Torrence: You can’t look at this in a vacuum. There are some Michigan-specific, unique issues or wants that I’m sure we all have. But when you look at the state of the life science industry and how institutional money even on the coasts is viewing risk/reward, the point at which a lot of major investors come in for the big, big rounds keeps getting pushed further and further out. What happens as a consequence of that is that more and more of that expensive funding — not just the seed funding, but the tens of millions of dollars in each of these companies — is really thrust upon the backs of these angel investors. So you really need to look at the whole kind of continuum within that sector.

What is limiting the availability of capital for the industry? 

Torrence: I don’t know if it’s just one day a lot of these institutional funds woke up and said, ‘You know, we don’t like medical devices and life sciences anymore.’ I think part of it is a lot of these unicorns have sucked up tons of money from the industry and people are looking at getting one thousand times return on their money. As a result, you have many, many, many more life sciences companies competing for a shrinking pool of capital that’s out there.

Did you ever think 15 years ago that you’d be talking about how we need more large venture funds in the state for the later capital rounds?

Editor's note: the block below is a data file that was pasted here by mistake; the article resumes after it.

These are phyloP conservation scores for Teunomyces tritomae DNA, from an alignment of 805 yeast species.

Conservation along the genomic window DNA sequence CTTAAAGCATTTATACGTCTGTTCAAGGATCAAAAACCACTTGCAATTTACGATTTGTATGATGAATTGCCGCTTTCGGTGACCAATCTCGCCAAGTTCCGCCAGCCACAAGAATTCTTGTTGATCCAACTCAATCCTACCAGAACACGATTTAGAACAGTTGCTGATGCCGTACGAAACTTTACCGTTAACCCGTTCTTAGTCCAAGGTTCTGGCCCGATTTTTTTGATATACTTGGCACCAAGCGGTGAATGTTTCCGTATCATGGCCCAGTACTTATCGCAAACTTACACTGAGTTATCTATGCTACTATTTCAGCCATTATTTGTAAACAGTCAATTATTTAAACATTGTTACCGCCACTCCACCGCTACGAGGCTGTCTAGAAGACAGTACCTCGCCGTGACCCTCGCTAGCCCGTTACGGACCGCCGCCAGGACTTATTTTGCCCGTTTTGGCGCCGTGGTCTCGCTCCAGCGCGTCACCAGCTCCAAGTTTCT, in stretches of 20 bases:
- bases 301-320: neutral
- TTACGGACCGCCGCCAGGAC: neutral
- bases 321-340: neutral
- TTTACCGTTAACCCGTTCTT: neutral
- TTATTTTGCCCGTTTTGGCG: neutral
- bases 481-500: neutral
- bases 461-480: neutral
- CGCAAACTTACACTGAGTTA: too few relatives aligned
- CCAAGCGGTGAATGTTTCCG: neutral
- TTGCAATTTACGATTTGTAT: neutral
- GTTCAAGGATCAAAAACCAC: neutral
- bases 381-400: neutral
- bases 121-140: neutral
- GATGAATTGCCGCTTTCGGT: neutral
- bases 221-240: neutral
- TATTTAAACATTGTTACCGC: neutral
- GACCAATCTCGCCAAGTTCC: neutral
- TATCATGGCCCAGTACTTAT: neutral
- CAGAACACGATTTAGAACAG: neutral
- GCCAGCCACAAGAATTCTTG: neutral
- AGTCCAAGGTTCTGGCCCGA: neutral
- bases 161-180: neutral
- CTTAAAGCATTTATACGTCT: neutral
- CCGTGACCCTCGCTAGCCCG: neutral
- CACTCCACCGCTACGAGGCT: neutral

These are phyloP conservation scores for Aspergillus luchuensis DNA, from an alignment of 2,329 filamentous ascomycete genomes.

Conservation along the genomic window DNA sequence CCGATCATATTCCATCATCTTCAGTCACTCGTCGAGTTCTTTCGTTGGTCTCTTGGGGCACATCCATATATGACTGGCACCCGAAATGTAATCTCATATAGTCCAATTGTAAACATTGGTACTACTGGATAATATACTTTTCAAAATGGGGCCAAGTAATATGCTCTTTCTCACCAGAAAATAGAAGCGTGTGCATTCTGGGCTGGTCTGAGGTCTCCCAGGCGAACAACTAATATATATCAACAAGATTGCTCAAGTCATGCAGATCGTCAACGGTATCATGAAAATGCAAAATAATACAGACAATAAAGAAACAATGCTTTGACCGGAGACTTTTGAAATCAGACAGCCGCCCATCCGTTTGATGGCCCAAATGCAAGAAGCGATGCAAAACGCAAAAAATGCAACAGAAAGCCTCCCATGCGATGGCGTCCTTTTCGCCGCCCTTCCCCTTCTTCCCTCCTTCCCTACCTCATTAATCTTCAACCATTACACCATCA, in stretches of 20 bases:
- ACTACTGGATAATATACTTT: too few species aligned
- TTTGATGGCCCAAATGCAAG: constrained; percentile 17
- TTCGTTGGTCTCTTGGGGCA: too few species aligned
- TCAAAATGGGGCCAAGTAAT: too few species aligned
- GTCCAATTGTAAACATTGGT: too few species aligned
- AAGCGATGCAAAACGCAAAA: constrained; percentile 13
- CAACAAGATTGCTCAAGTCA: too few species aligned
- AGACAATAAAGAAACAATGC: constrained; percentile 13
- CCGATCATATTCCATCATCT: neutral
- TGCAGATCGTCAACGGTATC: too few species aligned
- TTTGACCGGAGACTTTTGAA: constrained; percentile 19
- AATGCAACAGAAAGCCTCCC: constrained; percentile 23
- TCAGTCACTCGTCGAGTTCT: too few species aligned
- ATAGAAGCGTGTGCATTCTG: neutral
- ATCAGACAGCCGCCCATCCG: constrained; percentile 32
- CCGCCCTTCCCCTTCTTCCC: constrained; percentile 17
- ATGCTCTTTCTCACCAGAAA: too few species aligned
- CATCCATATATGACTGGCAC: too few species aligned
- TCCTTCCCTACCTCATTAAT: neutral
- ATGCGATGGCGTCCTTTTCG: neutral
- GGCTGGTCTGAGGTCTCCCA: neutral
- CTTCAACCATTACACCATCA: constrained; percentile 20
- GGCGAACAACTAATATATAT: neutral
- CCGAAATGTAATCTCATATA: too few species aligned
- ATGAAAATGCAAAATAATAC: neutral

Rapundalo: In all fairness, Michigan has certainly seen a lot of growth in the early-stage capital. … We’ve done some things that are right. We just need to do more of it and make sure the whole ecosystem of the funds and the talent is there. And that takes time.

Isn’t that a good problem to have because it’s been created by success?

Rapundalo: Yeah, but there’s a still a mentality in Lansing that made it difficult to get those funds reauthorized. When you’re having to constantly battle that, that tells you the sentiment up there, let alone the understanding, isn’t there. It is puzzling given the governor’s background.

Torrence: It’s a good problem to have, but it’s really dangerous because as a consequence of not being able to raise additional funds, a bunch of these companies have to have a fire sale or shut down. How hard do you think it’s going to be for Tim or Dale to raise that next round or fund that next company when a bunch of their investors got stung?

Is there still the fear that if companies are going to the coasts for funding that they will eventually follow the money and relocate there?

Rapundalo: A lot of the investors have realized the value that is here and what they can get for their buck.

Esposito: That’s something that can’t be overstated — the cost structure to run a business here. You can scrap by a lot longer here than you can on the coasts without burning through a ton, and there’s enough talent to get the thing going. But it is that next-level round where I think you wander. My whole executive team is a bit scattered. It’s virtual, for sure, but having still that core flag in a state is important.